Q:

# How many teaspoons of whole allspice and ground allspice do I need?

A:

Six whole allspice berries are equivalent to 1/4 to 1/2 teaspoon of ground allspice. Allspice can be used as a substitute in recipes calling for ground cloves in most cases.

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A substitution for allspice in recipes is 1/2 teaspoon of ground cinnamon plus 1/8 teaspoon of ground cloves for each teaspoon of allspice. Allspice berries can be heated in the oven or cooked for a short time on the stove to release more flavor, but take care not to overheat them to avoid a bitter taste. Allspice affects the potency of yeast, so use it sparingly when adding it to baked breads.

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Three-quarters of a teaspoon of ground thyme is equivalent to one teaspoon of dried thyme. To convert recipe amounts, multiply the required amount of dried thyme by 0.75 to get the equivalent amount of ground thyme. When substituting dried thyme for ground thyme, divide the required amount of ground thyme by 0.75 to find the amount of dried thyme to use.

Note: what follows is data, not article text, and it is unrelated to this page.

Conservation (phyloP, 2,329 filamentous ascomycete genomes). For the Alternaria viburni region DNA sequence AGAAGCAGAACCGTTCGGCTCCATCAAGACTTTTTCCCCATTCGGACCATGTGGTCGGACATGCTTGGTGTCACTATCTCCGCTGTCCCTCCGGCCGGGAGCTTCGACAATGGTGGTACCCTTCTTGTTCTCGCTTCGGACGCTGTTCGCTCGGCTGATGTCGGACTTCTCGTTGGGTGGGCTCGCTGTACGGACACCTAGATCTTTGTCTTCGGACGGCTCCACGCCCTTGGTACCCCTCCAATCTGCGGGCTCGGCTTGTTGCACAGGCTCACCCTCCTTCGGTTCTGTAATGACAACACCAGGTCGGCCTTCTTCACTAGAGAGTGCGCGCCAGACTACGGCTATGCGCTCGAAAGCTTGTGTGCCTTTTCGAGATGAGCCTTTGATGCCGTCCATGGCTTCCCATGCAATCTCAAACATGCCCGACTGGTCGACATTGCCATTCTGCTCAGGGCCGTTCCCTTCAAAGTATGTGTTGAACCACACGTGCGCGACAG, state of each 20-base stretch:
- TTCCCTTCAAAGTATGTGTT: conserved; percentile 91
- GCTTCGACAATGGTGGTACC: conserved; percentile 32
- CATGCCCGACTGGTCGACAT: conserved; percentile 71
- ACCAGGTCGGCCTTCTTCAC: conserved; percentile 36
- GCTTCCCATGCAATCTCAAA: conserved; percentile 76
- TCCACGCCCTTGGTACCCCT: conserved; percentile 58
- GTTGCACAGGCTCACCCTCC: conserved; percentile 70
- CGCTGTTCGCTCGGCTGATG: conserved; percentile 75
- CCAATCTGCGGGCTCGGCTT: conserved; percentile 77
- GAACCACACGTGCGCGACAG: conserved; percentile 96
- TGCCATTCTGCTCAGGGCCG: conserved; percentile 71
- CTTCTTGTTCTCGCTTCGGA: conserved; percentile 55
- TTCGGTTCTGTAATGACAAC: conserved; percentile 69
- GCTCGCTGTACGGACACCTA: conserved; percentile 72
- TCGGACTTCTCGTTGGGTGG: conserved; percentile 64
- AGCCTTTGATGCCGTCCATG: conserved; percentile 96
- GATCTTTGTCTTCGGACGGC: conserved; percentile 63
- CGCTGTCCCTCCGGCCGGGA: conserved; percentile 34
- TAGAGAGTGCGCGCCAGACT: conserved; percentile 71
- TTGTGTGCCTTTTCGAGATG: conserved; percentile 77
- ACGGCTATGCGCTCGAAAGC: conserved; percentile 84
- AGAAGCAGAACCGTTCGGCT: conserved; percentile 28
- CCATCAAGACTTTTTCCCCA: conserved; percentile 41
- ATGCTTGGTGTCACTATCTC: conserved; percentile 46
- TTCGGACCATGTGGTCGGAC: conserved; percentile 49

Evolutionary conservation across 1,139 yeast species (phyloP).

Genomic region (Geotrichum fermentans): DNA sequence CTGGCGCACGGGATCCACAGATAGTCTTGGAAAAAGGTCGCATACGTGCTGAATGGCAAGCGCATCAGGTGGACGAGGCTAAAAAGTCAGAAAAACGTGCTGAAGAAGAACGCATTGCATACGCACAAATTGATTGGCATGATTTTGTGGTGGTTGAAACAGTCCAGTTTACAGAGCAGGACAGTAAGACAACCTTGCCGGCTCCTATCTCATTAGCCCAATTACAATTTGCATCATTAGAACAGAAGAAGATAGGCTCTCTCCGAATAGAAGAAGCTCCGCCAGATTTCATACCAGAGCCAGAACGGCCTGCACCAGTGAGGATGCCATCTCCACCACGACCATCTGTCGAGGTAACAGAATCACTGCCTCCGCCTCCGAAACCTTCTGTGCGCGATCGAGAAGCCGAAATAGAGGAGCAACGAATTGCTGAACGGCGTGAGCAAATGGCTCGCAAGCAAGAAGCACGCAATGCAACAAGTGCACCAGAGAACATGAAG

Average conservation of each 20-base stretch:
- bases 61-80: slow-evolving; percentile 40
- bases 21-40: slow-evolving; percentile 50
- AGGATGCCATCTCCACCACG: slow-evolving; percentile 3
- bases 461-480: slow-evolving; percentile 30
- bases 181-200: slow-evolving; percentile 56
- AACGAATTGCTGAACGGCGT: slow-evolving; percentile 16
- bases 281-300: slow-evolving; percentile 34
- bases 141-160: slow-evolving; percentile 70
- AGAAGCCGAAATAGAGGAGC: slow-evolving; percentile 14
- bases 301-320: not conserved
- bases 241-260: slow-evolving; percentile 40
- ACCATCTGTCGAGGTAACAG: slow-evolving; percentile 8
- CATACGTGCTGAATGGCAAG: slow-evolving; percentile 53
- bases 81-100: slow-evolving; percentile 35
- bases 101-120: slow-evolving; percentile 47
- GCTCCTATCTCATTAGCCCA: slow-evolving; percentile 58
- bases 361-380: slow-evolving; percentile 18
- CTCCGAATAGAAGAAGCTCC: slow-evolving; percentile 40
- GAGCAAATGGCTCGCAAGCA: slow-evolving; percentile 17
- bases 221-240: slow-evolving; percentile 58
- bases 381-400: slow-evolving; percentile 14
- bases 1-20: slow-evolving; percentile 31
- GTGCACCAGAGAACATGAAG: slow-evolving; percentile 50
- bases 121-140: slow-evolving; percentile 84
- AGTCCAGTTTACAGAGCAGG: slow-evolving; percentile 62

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The substitution ratios for spices vary according to the spice. For example, one teaspoon of ground cinnamon is equivalent to three inches of cinnamon stick, and one-eighth of a teaspoon of ground garlic substitutes for one garlic clove. Use one-fourth of a teaspoon ground cloves instead of three whole cloves.

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For each cup of whole milk called for in a recipe, substitute one-half cup of evaporated milk and one-half cup of water to achieve the same creaminess and richness of whole milk.